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A. P. Stanley battle beautiful birds Black Prince brother called castle chief mate church court cried dance dark dear doth Duke Dunnet Bay Dunnet Head England English Extract eyes face fair father feeling feet field fire forest Frances gentlemen Golden Hinde grave hall hand hath head hear heard heart heaven Henry Henry Wharton Holborn Head honour king labour ladies land Latin light lion lives locusts London look Lord Mariposa Grove miles Minnehaha Miss Matty Miss Pole moon Moonshine never night noble o'er once passed Pecksniff Pentland Firth play prisoner Pyramus Pyramus and Thisbe Queen Quin rocks round scene Scrabster seen shell ship side silent stood Street sweet tell thee thing Thisby thou thought tower tree turn wall watch Westminster Hall Wharton wind words
Page 98 - Alas! they had been friends in youth; But whispering tongues can poison truth ; And constancy lives in realms above ; And life is thorny ; and youth is vain ; And to be wroth with one we love, Doth work like madness in the brain.
Page 43 - A day of darkness and of gloominess, a day of clouds and of thick darkness, as the morning spread upon the mountains: a great people and a strong; there hath not been ever the like, neither shall be any more after it, even to the years of many generations.
Page 293 - Harmonious numbers ; as the wakeful bird Sings darkling, and in shadiest covert hid Tunes her nocturnal note. Thus with the year Seasons return, but not to me returns Day, or the sweet approach of even or morn, Or sight of vernal bloom, or summer's rose, Or flocks, or herds, or human face divine...
Page 306 - My hold of the colonies is in the close affection which grows from common names, from kindred blood, from similar privileges, and equal protection. These are ties which, though light as air, are as strong as links of iron. Let the colonies always keep the idea of their civil rights associated with your government; they will cling and grapple to you, and no force under heaven will be of power to tear them from their allegiance. But let it...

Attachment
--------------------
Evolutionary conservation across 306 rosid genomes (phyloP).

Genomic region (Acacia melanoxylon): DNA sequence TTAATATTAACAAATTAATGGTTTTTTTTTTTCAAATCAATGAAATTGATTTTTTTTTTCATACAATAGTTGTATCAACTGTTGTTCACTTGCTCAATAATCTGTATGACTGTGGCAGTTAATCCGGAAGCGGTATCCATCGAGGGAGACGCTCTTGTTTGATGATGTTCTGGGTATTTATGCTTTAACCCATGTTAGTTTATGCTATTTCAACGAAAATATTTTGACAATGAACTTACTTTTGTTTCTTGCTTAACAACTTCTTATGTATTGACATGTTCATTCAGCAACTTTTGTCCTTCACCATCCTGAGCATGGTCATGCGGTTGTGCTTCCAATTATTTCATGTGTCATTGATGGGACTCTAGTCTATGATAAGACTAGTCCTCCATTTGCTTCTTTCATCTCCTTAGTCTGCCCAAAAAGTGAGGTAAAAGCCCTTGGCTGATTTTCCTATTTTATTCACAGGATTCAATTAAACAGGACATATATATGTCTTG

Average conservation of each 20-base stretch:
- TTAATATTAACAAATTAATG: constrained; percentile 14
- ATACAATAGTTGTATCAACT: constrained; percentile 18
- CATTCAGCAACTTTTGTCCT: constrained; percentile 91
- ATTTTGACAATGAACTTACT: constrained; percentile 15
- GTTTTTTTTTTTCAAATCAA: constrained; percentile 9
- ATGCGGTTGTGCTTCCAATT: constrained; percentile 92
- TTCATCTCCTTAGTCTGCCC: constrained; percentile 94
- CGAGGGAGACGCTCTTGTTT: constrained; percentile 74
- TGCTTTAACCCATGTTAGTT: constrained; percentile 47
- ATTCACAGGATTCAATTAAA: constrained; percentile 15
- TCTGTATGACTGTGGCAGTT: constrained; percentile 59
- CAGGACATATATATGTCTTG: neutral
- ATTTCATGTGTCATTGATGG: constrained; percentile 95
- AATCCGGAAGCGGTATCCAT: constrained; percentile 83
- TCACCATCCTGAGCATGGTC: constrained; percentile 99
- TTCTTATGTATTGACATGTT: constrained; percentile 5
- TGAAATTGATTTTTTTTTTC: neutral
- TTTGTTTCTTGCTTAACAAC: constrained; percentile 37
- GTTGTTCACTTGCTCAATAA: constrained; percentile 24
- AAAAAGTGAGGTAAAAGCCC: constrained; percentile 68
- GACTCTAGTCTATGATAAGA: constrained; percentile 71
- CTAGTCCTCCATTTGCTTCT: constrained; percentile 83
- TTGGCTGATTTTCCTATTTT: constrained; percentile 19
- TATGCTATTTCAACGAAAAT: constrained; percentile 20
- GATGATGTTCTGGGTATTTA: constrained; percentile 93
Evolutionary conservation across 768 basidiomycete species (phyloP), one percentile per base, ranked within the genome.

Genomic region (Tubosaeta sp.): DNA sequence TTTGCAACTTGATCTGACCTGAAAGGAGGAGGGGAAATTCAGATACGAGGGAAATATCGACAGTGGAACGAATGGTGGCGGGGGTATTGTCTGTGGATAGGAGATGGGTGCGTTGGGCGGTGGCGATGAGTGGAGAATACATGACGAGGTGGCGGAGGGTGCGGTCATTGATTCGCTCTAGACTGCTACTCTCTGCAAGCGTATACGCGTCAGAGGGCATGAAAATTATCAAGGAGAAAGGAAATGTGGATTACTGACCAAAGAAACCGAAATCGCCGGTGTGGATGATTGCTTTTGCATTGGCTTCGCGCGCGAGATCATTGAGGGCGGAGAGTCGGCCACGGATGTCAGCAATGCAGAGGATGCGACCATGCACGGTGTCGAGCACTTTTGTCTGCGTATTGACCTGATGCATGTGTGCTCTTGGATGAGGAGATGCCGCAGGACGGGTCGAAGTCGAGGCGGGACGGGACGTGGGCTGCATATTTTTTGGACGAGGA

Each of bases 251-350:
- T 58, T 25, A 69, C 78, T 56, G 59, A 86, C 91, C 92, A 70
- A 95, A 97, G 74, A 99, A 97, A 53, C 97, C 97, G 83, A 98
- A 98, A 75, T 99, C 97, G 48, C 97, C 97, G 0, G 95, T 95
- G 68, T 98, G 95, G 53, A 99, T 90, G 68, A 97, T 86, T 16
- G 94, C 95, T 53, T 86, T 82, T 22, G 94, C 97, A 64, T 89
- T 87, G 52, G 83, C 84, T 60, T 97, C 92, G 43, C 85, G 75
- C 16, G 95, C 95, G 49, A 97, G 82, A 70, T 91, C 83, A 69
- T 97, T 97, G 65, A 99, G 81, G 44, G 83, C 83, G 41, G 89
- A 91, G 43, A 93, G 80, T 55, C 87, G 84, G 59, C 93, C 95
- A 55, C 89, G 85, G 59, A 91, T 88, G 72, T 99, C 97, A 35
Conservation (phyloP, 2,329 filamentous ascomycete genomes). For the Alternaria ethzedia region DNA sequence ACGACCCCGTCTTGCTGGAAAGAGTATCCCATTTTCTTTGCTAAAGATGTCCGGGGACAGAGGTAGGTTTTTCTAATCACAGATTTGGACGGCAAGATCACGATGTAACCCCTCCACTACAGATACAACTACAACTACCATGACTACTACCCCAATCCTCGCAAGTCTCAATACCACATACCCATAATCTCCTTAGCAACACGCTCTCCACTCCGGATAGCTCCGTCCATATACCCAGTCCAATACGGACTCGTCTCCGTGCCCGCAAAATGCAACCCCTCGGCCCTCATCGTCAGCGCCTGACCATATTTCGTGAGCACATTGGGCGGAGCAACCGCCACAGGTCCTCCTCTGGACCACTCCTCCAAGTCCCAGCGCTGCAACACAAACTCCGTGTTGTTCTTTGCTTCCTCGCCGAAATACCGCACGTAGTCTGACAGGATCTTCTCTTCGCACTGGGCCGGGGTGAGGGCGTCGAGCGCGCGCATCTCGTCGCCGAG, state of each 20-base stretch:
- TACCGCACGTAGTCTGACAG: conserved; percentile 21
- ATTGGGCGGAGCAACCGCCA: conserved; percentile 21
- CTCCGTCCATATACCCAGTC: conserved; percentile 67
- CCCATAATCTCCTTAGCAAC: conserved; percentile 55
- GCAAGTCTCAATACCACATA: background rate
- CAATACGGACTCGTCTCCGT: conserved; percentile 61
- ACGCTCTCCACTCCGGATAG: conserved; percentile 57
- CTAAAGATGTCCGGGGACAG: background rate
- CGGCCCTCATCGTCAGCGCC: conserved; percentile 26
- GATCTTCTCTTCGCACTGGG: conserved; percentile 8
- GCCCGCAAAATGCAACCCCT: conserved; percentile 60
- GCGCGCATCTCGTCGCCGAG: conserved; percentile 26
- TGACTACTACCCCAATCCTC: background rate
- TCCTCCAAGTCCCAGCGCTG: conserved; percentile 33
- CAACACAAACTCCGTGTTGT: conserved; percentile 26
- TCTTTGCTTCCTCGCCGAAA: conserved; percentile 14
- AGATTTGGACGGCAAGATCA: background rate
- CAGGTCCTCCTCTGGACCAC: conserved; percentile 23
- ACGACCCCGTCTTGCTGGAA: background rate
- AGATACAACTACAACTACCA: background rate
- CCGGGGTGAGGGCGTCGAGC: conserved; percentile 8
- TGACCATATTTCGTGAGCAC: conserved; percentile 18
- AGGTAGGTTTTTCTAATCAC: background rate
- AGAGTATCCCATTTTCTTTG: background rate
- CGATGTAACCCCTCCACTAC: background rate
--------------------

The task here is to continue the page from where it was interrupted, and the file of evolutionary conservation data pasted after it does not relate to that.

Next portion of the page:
Page 166 - I see the lights of the village Gleam through the rain and the mist, And a feeling of sadness comes o'er me, That my soul cannot resist : A feeling of sadness and longing, That is not akin to pain, And resembles sorrow only As the mist resembles the rain...
Page 292 - Or hear'st thou rather, pure ethereal stream, Whose fountain who shall tell ? Before the sun, Before the heavens thou wert, and at the voice Of God, as with a mantle, didst invest The rising world of waters dark and deep, Won from the void and formless infinite.
Page 112 - I had never before seen any of them. I bought it, read it over and over, and was much delighted with it. I thought the writing excellent, and wished, if possible, to imitate it.
Page 141 - I thought of this, and I was glad, For thought of them had made me mad; But I was curious to ascend To my barr'd windows, and to bend Once more, upon the mountains high, The quiet of a loving eye.
Page 159 - It is not growing like a tree In bulk, doth make man better be; Or standing long an oak, three hundred year, To fall a log, at last, dry, bald, and sere: A lily of a day, Is fairer far, in May, Although it fall, and die that night; It was the plant, and flower of light. In small proportions, we just beauties see: And in short measures, life may perfect be.